The signs are unmistakable: carols playing in stores and trees going up. On a personal note, my pre-holiday diet has failed and I have gone back to looking like a right jolly old elf.
As further resistance is futile, can I please tell you what I want for Christmas? I just want one yuletide in my lifetime free of the usual complaining about the alleged “war on Christmas.” Just one.
Silent night, holy night for me — not one full of yammering about political correctness. Is that too much to ask?
I know some of you like to get all righteously hot and bothered, but the rest of us need a rest. The part of our brains that processes stupid starts to ache about this time of the year. We want a Christmas that is long on peace and goodwill and short on argument and divisiveness.
Yes, I know it has become part of some people’s cherished Christmas tradition to assume a Taliban-like intolerance to those who dare to use the word holidays in the hope of being inclusive to others who are not Christian.
But it seems to me the anger so inspired is hardly conducive to recruiting more Christians. Who would want to join a religion that goes out of its way to be obnoxious to outsiders, in stark defiance of its own beliefs? Goodwill among men? Bah, humbug.
The great irony is that Christmas is a huge success story and has about as much chance of disappearing as me waggling my ears and taking off to circle the local creche while impersonating an angel.
Oh, yes, there is a parallel commercialized Christmas — aka the holidays — but that exists as a sort of knowing nod, in the same way that hypocrisy is the compliment that vice pays to virtue. At base, Jesus is always the reason for the season, although some of us have grave doubts whether a bad rhyme is pleasing in the sight of the Lord.
It doesn’t matter one whit whether a sales assistant wishes you a happy holiday in the parallel secular celebration. These intentions are well meant. What matters is that believers keep the holy Christmas holy.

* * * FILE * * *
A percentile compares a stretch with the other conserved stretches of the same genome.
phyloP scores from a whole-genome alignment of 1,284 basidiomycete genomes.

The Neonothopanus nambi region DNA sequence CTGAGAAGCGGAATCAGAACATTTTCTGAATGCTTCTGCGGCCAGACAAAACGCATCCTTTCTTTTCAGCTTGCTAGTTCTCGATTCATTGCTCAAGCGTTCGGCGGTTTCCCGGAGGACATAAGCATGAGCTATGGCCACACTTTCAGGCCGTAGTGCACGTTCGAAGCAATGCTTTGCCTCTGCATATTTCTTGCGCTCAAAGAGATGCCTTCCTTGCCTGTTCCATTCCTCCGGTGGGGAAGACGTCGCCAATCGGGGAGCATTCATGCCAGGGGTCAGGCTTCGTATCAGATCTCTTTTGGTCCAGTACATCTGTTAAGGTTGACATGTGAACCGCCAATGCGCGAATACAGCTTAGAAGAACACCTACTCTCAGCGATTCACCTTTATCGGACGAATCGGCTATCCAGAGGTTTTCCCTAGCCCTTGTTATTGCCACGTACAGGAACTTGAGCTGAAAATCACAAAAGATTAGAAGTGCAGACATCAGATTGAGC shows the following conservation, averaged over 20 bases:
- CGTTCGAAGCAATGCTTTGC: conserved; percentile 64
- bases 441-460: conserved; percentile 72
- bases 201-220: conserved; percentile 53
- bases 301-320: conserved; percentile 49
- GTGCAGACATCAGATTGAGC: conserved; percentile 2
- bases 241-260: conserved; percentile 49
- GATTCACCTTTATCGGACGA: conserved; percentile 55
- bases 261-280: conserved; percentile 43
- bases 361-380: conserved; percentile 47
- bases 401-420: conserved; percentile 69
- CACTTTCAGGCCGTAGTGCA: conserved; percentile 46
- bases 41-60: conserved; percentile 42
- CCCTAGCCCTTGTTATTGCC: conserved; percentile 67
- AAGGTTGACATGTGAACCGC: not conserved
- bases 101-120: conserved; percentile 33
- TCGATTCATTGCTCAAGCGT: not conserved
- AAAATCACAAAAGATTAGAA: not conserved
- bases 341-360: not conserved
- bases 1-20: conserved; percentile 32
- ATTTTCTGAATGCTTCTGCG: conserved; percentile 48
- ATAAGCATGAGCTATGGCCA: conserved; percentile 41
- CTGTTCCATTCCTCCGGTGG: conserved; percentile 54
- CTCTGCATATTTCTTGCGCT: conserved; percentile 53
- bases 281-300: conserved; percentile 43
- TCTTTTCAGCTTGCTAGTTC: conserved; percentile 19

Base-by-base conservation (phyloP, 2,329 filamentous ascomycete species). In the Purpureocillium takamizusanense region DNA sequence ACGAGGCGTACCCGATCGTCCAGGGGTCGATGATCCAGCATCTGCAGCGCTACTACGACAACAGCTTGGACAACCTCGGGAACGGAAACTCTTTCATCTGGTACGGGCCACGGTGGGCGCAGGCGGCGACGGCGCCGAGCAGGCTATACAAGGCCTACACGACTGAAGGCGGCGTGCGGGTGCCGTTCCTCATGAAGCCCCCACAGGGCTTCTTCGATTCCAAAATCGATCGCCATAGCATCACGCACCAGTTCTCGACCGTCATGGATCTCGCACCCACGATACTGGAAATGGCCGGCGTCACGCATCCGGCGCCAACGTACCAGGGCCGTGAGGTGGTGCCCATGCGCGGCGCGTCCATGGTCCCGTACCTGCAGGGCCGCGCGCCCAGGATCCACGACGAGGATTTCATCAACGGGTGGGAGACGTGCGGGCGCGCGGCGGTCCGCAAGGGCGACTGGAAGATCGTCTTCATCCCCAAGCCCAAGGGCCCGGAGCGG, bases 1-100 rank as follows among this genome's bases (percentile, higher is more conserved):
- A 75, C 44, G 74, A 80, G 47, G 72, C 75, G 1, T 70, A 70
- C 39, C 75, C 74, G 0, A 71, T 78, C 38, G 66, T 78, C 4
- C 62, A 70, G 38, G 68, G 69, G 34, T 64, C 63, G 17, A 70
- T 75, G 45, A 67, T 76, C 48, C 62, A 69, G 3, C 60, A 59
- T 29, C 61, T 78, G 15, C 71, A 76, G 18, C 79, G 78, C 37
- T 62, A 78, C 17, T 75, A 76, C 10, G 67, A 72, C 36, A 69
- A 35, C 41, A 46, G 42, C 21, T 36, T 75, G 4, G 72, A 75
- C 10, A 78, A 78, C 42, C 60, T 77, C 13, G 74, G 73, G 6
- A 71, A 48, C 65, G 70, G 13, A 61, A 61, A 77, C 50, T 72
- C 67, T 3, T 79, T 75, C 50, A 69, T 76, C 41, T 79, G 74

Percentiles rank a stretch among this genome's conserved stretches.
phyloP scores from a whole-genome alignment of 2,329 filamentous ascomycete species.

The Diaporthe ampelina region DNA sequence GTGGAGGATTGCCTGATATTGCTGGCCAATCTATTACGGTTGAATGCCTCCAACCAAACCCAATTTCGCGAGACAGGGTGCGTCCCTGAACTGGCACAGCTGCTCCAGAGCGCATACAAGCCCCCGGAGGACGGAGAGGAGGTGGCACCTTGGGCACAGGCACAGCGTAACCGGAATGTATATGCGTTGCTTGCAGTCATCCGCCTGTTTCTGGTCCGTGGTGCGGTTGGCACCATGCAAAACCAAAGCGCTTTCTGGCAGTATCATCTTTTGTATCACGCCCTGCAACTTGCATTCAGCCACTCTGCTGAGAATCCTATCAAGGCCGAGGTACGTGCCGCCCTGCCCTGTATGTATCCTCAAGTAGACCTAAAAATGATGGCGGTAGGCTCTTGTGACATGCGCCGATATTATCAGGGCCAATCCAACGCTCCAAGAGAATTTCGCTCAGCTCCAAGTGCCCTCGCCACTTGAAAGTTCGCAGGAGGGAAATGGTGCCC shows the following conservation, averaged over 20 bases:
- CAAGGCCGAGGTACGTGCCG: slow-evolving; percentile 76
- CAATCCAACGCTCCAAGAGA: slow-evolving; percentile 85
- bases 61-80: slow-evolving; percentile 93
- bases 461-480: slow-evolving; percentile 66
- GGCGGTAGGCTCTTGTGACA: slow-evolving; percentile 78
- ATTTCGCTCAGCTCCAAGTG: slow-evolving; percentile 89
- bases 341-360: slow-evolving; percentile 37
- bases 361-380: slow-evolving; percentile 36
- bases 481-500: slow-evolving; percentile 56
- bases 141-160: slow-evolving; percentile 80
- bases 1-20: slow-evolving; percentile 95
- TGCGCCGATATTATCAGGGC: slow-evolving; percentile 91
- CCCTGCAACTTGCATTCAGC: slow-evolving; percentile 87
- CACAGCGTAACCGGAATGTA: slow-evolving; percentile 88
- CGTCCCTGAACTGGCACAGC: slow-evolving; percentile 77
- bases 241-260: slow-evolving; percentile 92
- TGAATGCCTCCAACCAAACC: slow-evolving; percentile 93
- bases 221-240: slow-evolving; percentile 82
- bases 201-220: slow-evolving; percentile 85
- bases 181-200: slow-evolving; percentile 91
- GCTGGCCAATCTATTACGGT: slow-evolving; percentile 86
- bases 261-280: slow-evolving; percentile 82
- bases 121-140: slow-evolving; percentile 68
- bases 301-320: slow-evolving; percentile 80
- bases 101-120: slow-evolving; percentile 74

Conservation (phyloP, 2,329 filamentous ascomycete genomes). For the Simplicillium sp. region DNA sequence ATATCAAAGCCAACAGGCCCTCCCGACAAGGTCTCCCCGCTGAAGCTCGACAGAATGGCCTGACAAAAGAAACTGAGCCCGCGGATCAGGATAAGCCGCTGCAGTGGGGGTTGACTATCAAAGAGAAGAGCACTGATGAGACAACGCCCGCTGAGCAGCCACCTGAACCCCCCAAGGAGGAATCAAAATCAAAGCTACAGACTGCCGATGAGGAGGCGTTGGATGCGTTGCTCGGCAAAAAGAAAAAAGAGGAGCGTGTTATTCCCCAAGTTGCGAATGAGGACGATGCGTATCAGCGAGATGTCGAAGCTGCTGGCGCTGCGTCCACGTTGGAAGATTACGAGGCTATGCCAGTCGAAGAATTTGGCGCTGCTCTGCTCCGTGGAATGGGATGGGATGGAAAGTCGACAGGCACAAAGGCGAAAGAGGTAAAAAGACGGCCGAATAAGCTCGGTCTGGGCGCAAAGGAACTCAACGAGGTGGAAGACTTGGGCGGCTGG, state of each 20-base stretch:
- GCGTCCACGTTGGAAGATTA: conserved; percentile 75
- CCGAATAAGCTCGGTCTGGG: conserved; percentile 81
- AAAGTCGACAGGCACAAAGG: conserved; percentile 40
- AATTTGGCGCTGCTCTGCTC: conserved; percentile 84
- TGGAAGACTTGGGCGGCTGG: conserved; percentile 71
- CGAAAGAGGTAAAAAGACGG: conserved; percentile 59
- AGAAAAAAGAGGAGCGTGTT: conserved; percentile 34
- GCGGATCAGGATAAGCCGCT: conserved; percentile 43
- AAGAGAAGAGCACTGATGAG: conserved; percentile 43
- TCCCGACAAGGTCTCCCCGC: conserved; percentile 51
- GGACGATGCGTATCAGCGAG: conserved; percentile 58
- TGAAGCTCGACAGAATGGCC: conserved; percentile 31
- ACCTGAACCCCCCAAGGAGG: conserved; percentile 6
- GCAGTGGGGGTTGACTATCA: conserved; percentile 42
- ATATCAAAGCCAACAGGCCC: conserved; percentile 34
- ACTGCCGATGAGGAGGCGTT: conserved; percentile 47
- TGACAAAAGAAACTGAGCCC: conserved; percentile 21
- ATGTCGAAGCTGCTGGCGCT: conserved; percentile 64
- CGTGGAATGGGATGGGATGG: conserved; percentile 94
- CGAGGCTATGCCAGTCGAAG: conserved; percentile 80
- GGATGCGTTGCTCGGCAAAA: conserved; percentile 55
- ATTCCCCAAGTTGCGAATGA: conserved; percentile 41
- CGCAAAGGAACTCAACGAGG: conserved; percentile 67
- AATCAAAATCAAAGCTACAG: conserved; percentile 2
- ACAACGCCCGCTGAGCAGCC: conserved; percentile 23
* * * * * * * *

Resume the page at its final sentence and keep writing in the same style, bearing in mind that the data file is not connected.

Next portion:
So we are agreed then. Just once, we will have a Christmas that actually shows goodwill to all. Wish me “Happy Holidays” and I will wish you “Merry Christmas,” because fighting over this is not the point of the Nativity. Each to his own.
But what to my wandering eyes should appear but Sarah Palin. The ex-vice presidential candidate — whose industrial-strength cluelessness did more than anyone to elect Barack Obama in 2008 — is promoting a new book she has written about Christmas, just in time for the annual holiday spending spree. There’s irony enough there for those who can appreciate it.
Titled “Good Tidings and Great Joy — Protecting the Heart of Christmas,” it leans heavily on the myth about the war against Christmas. For example, there is this gem: “The war on Christmas is the tip of the spear in a larger battle to secularize our culture, and make true religious freedom a thing of America’s past.”
Now there is a load of tinsel-laden nonsense. It’s political paranoia dressed up in a red suit and big boots, yelling not “ho, ho, ho,” but “oh, oh, oh.”
To be fair, I haven’t read the book, because I respect my parents too much to imperil the education they gave me. It is enough that I have heard selected readings from the audio version of the book, courtesy of New York Magazine and the Daily Intelligencer. They have a little interactive Christmas tree set up on the Web, wherein you can hear Ms. Palin repeat the book’s various inanities by clicking on tree ornaments. It’s fun for the whole family, if you can stand the bitter laughter.
Will people actually heed this bad-tidings call to aggravation on Earth and discord among men? Sure, they will. They will run out and buy the book in great numbers and their resentments will simmer like chestnuts roasting on an open fire, which of course is the point. Heck, I might buy it for someone I don’t like, rather than waste a lump of coal.
Here’s a book Scrooge might actually like. The nation’s most irony-free person has used Christmas as just another excuse to prolong a rancorous political obsession. Peace on Earth and goodwill anyway.
Reg Henry writes for the Pittsburgh Post-Gazette.